It seems to me that with the development of the critical spirit we shall be able to realise, not merely our own lives, but the collective life of the race, and so to make ourselves absolutely modern, in the true meaning of the word modernity. For he to whom the present is the only thing that is present, knows nothing of the age in which he lives. To realise the nineteenth century, one must realise every century that has preceded it and that has contributed to its making. To know anything about oneself, one must know all about others. There must be no mood with which one cannot sympathise, no dead mode of life that one cannot make alive.
The question then remains whether Wilde's homosexuality resulted from his conviction that one had to experiment with different ways of life. Or was his theory an apology for his homosexual practices?
Wilde's attitude to the emancipation of the "Love that dare not speak its name" seems ambiguous not only because he did not believe in a natural homosexual identity, but also because of the discrepancy between his idealisation of homosexuality and his practices. On the one hand, he defended the Platonic idealisation of homosexual love, for instance at his trial:
The "Love that dare not speak its name" in this century is such a great affection of an elder for a younger man as there was between David and Jonathan, such as Plato made the very basis of his philosophy, and such as you will find in the sonnets of Michael Angelo and Shakespeare. It is that deep, spiritual affection which is as pure as it is perfect. It dictates and pervades great works of art like those of Shakespeare and Michael Angelo, and those two letters of mine. It is in this century misunderstood, so much misunderstood that it may be described as the "Love that dare not speak its name," and on account of it I am placed where I am now. It is beautiful, it is fine, it is the noblest form of affection. There is nothing unnatural about it. It is intellectual, and it repeatedly exits between an elder and a younger man, when the elder man has intellect, and the younger man has all the joy, hope, and glamour of life before him. That it should be so the world does not understand. The world mocks at it and sometimes puts one in the pillory for it. (my italics)
In his speech, Wilde clearly tries to aestheticise homosexual passion, which he calls "beautiful" and "spiritual". Also in The Picture of Dorian Gray, Basil Hallward's affection for Dorian Gray is idealised as a source of inspiration for a new art. Similarly, Graham's theory in The Portrait of Mr. W.H. proposed that the beauty of Willie Hughes was a source of inspiration for Shakespeare's art. On the other hand, Wilde's contacts with boy prostitutes (as described by Rupert Croft-Cooke) are far less idealistic or aesthetic. Wilde's idealisation of homosexuality seems a beautiful, theoretical mask. Wilde's extreme aestheticism, for instance, abhors nature and praises artificiality, so that it gives a right of existence to an 'unnatural' and 'artificial' same-sex passion. This discrepancy between high ideals and brute reality can also be found in the character of Dorian Gray. Dorian Gray attempts to transform his life into a refined work of art for which he rejects all conventional morality, but he ends leading a life of utter debauchery. As Dorian Gray used his personal beauty as mask in order to indulge certain forbidden appetites, Wilde seems to have used his aestheticism as a smoke screen, so that he could indulge 'unlawful', homosexual appetites.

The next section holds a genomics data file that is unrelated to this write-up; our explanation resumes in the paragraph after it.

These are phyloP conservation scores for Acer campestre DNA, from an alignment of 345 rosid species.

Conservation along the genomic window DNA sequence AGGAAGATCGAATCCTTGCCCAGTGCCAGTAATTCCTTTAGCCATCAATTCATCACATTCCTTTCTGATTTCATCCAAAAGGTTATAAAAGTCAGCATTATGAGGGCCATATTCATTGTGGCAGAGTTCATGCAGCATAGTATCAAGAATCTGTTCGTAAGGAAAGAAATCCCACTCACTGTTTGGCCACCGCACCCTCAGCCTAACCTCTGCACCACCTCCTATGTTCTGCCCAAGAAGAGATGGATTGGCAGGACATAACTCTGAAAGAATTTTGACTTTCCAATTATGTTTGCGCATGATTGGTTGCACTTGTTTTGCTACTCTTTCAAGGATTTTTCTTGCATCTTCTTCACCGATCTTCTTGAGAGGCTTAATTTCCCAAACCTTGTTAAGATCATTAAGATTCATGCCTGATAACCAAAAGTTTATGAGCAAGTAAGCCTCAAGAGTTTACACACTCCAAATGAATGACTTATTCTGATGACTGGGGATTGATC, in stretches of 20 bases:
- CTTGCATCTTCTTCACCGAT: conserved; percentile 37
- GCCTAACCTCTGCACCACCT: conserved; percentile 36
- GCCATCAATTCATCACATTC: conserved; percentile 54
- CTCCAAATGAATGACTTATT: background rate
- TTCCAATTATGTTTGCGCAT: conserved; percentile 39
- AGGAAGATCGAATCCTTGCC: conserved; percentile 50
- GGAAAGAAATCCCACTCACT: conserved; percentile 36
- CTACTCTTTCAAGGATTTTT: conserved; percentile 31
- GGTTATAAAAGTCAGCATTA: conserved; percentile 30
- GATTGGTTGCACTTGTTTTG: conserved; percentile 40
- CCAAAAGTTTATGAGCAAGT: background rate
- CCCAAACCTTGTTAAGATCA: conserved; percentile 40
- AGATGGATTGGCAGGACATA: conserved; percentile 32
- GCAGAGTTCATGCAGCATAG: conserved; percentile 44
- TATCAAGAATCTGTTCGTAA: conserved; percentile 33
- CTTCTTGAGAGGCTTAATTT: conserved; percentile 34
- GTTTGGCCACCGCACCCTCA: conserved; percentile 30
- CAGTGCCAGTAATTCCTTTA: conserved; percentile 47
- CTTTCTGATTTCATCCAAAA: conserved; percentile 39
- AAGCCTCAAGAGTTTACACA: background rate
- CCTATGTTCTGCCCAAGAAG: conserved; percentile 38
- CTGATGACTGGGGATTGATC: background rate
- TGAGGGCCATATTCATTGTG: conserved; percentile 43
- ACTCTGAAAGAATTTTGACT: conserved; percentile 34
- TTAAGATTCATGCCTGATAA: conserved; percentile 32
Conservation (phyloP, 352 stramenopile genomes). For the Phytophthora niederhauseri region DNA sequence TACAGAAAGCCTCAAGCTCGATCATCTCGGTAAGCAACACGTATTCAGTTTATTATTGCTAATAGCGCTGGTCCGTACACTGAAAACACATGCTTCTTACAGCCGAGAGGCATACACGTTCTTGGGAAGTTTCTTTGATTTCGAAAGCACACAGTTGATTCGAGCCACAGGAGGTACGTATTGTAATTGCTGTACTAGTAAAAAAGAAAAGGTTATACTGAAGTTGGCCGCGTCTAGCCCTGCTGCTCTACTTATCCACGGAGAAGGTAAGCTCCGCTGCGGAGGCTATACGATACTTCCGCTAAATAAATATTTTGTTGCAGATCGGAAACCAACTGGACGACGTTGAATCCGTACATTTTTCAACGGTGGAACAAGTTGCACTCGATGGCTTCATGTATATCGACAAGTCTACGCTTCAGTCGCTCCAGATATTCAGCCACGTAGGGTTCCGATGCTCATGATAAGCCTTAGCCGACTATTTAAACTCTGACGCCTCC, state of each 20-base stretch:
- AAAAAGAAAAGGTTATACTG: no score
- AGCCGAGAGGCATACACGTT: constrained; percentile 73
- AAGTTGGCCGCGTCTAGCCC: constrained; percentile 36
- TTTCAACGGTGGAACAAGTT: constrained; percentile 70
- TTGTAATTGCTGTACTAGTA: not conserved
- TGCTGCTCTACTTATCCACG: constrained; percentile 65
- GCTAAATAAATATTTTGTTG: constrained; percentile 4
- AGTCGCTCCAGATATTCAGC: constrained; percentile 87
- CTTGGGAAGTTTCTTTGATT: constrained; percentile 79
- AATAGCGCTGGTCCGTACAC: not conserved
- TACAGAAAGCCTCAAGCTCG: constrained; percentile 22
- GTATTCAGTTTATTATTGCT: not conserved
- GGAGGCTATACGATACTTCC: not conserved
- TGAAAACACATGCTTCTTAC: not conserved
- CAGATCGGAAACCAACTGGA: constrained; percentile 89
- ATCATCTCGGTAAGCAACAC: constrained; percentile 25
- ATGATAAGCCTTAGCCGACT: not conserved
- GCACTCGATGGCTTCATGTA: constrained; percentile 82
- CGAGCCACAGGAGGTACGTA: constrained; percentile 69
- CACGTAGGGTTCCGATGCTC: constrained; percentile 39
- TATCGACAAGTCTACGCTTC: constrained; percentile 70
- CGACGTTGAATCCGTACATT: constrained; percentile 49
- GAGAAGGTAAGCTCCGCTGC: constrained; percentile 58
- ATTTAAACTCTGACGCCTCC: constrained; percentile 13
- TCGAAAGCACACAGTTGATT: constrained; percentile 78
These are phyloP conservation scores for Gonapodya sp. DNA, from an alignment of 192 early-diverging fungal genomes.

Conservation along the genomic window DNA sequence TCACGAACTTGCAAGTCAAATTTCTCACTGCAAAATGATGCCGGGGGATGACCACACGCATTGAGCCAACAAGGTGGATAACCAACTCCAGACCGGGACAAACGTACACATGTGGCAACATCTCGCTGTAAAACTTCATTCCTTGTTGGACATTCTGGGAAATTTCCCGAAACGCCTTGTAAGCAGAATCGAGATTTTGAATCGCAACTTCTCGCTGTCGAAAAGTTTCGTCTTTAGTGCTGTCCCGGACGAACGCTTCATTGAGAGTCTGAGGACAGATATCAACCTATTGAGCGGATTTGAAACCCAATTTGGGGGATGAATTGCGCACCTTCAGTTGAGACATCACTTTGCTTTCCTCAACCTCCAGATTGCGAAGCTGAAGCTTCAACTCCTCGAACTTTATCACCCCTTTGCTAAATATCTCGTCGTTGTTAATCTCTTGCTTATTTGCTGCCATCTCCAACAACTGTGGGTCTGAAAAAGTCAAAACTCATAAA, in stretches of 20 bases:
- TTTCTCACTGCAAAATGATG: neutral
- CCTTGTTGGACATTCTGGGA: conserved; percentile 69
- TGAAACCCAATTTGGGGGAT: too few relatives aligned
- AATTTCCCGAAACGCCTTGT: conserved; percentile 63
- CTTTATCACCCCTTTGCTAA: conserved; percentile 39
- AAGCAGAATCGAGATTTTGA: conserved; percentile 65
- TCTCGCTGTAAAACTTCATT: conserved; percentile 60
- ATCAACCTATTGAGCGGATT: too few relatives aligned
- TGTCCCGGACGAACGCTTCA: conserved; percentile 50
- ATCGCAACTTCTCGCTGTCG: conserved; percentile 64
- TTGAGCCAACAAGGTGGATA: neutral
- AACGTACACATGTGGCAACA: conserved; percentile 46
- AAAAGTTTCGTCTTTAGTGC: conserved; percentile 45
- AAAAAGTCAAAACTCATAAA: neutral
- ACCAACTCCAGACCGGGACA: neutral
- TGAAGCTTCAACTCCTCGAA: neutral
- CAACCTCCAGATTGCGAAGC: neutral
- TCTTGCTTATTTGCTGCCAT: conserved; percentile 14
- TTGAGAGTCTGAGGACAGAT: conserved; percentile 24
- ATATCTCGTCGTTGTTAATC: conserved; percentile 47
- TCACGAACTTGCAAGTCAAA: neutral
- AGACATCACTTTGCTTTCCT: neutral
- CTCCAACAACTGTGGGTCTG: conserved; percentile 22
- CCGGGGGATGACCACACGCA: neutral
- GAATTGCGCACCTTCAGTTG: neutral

It is characteristic for Wilde that he oscillates between the two extremes; the Platonic ideal of homosexual love and the sordid underworld of boy prostitutes. Nevertheless, Victorian society may have forced Wilde to assume this position because of its hostility to same-sex passion. Since the Victorians condemned homosexuality as a vice, he was obliged to sublimate this sexual drive as a spiritual inspiration for the artist or to aestheticise it, although he knew (when following Sinfield's interpretation of The Portrait of Mr. W.H.) that this sublimation only existed in art but was a lie in real life. In his battle against Victorian hypocrisy, Victorian society forced Wilde to become himself a hypocrite.